As the global population continues to burgeon, conventional farms face an unprecedented challenge in meeting the growing demand for food. However, this pursuit is hindered by an array of pest and disease management challenges that threaten agricultural productivity. Reports show that between 10-16% of global crop production is destroyed by pests – including insects, fungi and bacteria. Some well-known ones include the desert locust which tends to consume rice, maize, and sugarcane. Typically, desert locusts “can swarm and strip a crop field within an hour”. There’s also the western corn rootworm which causes US farmers to lose up to $1bn a year in revenue.
Looking ahead to the next 10 to 50 years, it is crucial to analyze and anticipate the potential hurdles that conventional farms might encounter in managing pests and diseases.
Climate Change and Emerging Pests
One of the foremost challenges in the coming decades will be the impact of climate change on pest and disease dynamics. Rising temperatures, altered precipitation patterns, and changing ecosystems create favorable conditions for the emergence of new pests and diseases. Conventional farms, heavily reliant on predictable climatic conditions, will need to adapt their management strategies to counteract these unforeseen challenges. It was reported that pathogens (microorganisms that cause diseases and constrain host health and productivity), cause an estimated annual crop yield loss of US$220 billion.
The overreliance on chemical pesticides has led to the evolution of resistant pest populations. Over the next few decades, this issue is expected to exacerbate, rendering many conventional pesticides ineffective. To counteract pesticide resistance, farmers must adopt integrated pest management (IPM) strategies that combine biological control methods, crop rotation, and targeted chemical applications. However, this poses its own set of challenges as farmers will then be more dependent on chemical and non-biological assistance, which will in turn cause more soil health issues in the long run. It also requires us to ask ourselves how many of us are willing to consume GMO products which have been developed to be pest-resistant. While there are many benefits to that, there is no denying that natural fruits and vegetables that are grown well have a multitude of benefits that can never be fully replicated.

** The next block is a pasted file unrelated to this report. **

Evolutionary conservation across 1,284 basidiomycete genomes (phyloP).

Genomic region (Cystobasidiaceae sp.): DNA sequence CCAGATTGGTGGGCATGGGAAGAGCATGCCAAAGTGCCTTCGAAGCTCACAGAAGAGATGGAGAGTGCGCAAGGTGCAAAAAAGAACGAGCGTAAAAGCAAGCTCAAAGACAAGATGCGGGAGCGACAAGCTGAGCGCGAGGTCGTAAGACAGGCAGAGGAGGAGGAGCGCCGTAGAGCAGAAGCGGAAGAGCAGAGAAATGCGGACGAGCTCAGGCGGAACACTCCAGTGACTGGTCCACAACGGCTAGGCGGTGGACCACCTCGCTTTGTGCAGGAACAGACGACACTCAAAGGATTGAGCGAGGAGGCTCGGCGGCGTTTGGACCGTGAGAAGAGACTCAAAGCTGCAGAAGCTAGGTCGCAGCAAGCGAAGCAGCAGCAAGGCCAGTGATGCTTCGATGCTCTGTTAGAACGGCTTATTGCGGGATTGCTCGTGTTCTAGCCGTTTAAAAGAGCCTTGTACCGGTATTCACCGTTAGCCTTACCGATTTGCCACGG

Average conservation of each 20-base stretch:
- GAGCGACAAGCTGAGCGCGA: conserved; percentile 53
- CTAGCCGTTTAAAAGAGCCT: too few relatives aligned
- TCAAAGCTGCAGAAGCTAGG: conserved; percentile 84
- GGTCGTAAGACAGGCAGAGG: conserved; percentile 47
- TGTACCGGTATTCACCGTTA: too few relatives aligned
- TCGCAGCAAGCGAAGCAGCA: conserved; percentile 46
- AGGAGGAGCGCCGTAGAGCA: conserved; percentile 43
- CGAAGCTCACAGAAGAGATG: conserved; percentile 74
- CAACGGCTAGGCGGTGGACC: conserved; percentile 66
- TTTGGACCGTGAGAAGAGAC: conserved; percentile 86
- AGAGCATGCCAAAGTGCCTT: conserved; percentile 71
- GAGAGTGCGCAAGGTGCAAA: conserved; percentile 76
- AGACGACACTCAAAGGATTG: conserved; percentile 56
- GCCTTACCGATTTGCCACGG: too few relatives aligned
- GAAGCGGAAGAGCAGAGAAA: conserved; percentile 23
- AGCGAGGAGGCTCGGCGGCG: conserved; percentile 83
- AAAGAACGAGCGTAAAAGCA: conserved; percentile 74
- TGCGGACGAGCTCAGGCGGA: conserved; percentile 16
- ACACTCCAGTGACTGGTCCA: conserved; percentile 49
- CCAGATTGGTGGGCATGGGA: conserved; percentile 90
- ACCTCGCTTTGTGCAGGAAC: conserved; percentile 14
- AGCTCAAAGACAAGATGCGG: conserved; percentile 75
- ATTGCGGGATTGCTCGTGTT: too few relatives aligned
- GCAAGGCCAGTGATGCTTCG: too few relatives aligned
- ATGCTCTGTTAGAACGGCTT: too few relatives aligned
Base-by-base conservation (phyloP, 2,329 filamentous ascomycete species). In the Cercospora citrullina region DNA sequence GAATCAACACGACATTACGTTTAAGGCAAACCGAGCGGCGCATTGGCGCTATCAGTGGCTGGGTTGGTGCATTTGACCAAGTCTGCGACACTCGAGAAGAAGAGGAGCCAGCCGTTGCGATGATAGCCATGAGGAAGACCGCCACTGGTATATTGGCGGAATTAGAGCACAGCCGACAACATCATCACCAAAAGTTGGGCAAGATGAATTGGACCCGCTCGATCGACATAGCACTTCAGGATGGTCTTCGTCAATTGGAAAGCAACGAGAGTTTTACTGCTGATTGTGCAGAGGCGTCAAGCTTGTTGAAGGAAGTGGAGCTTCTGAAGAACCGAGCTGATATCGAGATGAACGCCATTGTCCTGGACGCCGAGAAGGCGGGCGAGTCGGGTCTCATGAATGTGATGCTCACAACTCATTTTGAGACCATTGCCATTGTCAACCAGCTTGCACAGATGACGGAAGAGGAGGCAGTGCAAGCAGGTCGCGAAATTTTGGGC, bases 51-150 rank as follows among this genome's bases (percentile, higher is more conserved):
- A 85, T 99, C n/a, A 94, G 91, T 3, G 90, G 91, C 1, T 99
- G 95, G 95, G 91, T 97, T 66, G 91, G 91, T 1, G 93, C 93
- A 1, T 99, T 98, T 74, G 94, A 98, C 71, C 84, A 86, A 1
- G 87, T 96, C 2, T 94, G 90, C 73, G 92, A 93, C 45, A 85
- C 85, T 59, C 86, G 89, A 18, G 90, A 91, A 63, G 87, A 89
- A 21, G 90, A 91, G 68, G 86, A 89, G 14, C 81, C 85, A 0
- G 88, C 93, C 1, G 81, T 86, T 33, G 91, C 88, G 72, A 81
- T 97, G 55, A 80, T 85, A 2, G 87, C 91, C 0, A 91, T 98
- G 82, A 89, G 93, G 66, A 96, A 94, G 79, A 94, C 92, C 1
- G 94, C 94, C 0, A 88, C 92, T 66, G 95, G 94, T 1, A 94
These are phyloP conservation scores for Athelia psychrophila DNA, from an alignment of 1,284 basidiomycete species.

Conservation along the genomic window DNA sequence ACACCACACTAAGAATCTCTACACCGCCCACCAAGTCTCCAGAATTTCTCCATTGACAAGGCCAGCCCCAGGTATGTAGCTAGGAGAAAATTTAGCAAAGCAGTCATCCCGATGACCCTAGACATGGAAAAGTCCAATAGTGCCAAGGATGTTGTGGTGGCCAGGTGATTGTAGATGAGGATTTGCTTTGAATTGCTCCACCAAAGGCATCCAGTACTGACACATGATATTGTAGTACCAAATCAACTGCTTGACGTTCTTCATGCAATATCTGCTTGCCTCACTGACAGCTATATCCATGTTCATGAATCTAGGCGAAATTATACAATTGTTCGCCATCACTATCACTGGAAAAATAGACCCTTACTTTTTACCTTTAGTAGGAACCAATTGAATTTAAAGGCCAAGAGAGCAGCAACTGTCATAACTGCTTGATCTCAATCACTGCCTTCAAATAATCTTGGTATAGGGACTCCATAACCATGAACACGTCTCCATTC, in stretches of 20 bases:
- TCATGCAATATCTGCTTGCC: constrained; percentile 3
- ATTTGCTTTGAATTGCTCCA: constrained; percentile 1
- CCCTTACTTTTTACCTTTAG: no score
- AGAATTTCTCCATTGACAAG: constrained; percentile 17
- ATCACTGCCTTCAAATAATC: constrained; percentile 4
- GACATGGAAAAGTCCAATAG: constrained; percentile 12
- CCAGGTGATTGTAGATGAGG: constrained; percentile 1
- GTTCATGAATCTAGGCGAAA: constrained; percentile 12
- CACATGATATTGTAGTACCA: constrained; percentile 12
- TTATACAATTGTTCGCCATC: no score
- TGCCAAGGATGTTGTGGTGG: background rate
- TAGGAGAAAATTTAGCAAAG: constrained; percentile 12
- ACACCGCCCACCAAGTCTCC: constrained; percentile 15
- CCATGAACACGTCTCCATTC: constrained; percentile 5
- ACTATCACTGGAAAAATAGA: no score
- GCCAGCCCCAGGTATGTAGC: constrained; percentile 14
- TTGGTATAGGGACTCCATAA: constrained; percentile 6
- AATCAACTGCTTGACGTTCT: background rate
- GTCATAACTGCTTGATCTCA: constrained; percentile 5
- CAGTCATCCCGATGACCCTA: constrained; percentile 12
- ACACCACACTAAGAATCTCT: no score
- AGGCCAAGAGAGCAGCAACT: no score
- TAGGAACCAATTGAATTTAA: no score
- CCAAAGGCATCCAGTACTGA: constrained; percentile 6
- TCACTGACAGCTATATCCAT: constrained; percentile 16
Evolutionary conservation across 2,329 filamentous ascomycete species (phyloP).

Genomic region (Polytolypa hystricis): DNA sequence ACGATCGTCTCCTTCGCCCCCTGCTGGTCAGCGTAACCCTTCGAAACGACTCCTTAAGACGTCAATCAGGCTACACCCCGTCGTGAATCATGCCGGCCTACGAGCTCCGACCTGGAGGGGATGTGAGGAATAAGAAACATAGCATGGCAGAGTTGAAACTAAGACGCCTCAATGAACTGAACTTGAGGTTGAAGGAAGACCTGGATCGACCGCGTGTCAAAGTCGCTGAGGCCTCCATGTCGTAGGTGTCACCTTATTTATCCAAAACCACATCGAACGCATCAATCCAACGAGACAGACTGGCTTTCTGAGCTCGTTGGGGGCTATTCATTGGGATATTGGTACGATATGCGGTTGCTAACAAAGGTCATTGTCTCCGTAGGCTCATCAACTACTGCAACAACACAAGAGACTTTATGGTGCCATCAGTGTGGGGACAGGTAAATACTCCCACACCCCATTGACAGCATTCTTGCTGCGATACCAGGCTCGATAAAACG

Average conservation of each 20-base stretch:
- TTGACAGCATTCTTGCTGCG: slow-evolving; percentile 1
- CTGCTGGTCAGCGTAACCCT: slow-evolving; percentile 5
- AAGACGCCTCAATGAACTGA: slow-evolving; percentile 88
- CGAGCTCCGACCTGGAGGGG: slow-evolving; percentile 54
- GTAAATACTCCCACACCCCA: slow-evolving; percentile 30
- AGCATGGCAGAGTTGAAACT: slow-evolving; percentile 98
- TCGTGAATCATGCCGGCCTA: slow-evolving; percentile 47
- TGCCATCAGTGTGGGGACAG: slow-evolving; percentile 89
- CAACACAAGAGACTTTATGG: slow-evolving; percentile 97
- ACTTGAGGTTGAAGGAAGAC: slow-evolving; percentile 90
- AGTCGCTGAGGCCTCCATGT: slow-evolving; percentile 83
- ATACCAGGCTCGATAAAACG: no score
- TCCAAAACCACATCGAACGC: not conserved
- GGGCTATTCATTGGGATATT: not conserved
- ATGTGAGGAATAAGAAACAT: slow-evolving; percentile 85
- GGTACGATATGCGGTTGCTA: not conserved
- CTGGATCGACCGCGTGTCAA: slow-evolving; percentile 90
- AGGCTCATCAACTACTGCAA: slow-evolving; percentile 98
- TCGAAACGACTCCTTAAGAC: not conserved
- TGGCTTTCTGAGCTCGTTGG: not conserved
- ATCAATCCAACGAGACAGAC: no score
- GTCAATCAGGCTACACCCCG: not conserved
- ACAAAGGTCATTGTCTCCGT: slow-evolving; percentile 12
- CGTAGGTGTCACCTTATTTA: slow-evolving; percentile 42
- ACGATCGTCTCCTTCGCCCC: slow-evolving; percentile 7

Technology and Precision Agriculture
While technological advancements offer promising solutions, they also bring their own set of challenges. Precision agriculture, utilizing technologies such as drones, sensors, and artificial intelligence, holds great potential for optimizing pest and disease management. However, the adoption of these technologies requires substantial investment, education, and infrastructure development, particularly in developing regions. In addition, the question of protecting indigenous farming practices comes into play. A balance between utilizing technology to resist the growth of pests and disease, along with not forgetting the benefits of traditional knowledge, will need to be balanced. In the Himalayas, indigenous practices examples that could easily be replicated include: “the farmers were also planting trap crops/repellent crops on the borders of the field. Trap cropping means growing plants susceptible to pest attack in the perimeter of the field. These attractive plants attract the pests towards them, thus saving the cash crop because insects pests attack the trap crop.”
Over the next 10 to 50 years, population growth, urbanization, and changing dietary preferences will place increased pressure on conventional farms. By 2050, we’re expecting the world’s population to hit approximately 9 billion people, increasing from 7.4 billion in 2016. Around the world, farmers will be pressured to up their food production by 70% compared to 2007 levels in order to meet the needs of the larger population, according to a report from the Food and Agriculture Organization of the United Nations. This, coupled with socioeconomic factors, may result in labor shortages, further complicating pest and disease management.
The challenges that conventional farms face in pest and disease management over the next 10 to 50 years are complex and multifaceted. Climate change, globalization, technology, and societal shifts all contribute to an evolving landscape that demands innovative and adaptive solutions. As we explore how closed-loop agriculture solutions can potentially offset the increase of pests and diseases, it is imperative to recognize that addressing these challenges requires global collaboration, research investment, and a commitment to sustainable agricultural practices. While a circular food system may not solve everything, perhaps it will reduce the need for chemical-induced options, without ignoring the very real challenges that farmers face.